Ok a recent discussion with @josh in my journal bc of a spreadsheet I posted showing making 2 pts a day how ones account could grow. Ok I agree with him that that spreadsheet isnt realistic but today i did this quick one. Who thinks this is possible. Doesn't matter style of trading only bank +4.5 pts a week, manage risk to reward, and grow a account as I listed> Really give this some thought before one answers. Also im not talking about a new trader either lets be real. Curious what majority is going to say
also a comment was just made so Im adding this revision in-we all understand having losses this is already figured in
My journal is -ES entries/targets & risk/rewards
also Im not looking for comments directly to me, just about the spreadsheet, bc people seem to respond directly to me, thx in advance
Last edited by Rad4633; September 22nd, 2012 at 04:20 PM.
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You're not going to like my reply. You might want to consider how much you could lose per week and do a spreadsheet on that. When I first started trading I did exactly as you are now. Your effort and thought is better spent in managing your risk and learning how to trade.
Focus on your risk.
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If you have a system that will give you these results its completely plausible, but most people aren't successful at trading, so if we look past that, it is absolutely possible. If you truly can manage that win rate per week, your contracts added would probably be a bit slow in my mind (for a good proficient trader). To add contracts it relies a lot on your risk tolerance (I am sure people are going to say it depends on your accnt size, %'s, etc., but it really is your risk tolerance if you are a good trader with a good system).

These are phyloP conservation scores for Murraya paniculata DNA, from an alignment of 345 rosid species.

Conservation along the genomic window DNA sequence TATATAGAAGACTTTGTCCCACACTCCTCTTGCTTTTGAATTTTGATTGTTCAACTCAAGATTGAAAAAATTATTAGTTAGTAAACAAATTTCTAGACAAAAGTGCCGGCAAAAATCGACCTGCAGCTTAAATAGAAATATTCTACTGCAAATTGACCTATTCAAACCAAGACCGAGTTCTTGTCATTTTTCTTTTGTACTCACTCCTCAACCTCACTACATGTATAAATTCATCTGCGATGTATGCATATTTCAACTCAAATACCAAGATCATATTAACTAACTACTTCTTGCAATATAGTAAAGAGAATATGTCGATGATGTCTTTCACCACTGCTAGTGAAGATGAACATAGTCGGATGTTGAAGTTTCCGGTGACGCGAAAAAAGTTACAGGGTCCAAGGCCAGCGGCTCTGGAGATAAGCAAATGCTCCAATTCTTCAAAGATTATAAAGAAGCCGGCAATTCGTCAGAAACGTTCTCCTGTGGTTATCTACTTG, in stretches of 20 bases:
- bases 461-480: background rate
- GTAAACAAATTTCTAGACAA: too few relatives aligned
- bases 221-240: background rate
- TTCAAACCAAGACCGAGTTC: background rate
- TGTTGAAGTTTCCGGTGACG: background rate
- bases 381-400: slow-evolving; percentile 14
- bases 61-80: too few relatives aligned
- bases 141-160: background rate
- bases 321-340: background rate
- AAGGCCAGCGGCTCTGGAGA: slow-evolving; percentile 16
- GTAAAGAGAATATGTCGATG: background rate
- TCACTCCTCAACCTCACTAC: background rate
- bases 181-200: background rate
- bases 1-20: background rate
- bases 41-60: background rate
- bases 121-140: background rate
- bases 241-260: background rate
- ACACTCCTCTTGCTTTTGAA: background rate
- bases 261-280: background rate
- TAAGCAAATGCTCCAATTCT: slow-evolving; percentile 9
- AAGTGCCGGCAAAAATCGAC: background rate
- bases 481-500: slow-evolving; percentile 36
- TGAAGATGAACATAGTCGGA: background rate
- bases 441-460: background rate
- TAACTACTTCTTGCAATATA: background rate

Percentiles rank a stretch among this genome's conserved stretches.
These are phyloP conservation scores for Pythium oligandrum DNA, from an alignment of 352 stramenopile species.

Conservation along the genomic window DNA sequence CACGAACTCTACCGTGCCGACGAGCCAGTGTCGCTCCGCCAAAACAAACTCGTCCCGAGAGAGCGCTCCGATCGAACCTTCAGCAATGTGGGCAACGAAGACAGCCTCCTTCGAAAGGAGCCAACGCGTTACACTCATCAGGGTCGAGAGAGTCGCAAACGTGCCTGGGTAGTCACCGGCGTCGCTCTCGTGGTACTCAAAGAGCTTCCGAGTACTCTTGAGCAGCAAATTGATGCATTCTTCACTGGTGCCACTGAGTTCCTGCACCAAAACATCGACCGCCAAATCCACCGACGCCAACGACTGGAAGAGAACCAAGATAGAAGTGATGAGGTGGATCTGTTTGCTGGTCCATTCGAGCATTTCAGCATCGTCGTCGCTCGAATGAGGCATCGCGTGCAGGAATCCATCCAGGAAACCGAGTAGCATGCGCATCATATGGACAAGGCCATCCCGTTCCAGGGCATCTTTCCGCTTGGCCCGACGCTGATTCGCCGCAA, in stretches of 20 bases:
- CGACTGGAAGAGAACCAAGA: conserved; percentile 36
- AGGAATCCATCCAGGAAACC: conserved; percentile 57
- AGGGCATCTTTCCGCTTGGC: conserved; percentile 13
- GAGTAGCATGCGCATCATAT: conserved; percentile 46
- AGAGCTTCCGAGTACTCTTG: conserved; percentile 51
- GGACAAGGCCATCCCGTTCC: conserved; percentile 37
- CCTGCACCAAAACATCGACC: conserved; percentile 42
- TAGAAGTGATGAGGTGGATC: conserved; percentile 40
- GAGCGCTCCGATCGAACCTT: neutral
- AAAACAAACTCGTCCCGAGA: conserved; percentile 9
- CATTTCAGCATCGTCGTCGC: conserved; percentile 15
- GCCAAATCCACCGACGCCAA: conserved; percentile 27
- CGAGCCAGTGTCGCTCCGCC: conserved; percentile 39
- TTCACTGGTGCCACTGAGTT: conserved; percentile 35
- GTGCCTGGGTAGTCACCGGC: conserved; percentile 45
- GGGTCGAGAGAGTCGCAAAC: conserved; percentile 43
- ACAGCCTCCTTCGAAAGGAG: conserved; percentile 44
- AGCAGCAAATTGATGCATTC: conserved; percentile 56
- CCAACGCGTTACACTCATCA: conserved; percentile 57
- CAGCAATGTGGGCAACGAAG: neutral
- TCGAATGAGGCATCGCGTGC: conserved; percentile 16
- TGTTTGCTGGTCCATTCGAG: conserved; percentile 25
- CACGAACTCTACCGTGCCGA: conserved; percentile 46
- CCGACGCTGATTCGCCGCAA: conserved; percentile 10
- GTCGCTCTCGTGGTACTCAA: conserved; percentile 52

Assuming you have a good system, I would focus on actually making it happen (consistent implementation is one of the hardest parts), preferably in SIM before you put real money on the line.
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Let's say you start with a $30K account. Those numbers look doable. Starting with much less, the risk per trade, assuming small stops, is pushing too large by week 30. At the end with the most risk, you are trading 12 contracts. By that point you have almost doubled the $30K in 7 months, and so you are risking $500 per ES point at week 30. It is at least more plausible than the 2 points per day, going to 20 contracts in 9 weeks stuff.
Just taking the spreadsheet by itself though, it says nothing about risk. You mention that the trader should already have that under control, but your spreadsheet does not address it. Making 4.5 points means very little if the drawdown was excessive, for example. Take into consideration your max stop size, max risk %, max drawdown, and many other factors other than profit. I would rather gain 50% with a 10% drawdown and a profit factor of 2.0 over a period, than a 100% gain with a 50% drawdown and a 1.2 PF.
So in short, it's better than before, but in itself, it means nothing. Risk-adjusted profit is king, not just profit, which is all the spreadsheet takes into account. I agree with keymoo--the spreadsheet is nice to think about, but risk should be the primary concern, not profit potential. Said another way, consider why so few are successful--is it really because it's that difficult to make 4 ES ticks per day? Heck no... it's because people do not understand how to make 4 ticks per day while risking an appropriate amount to do so.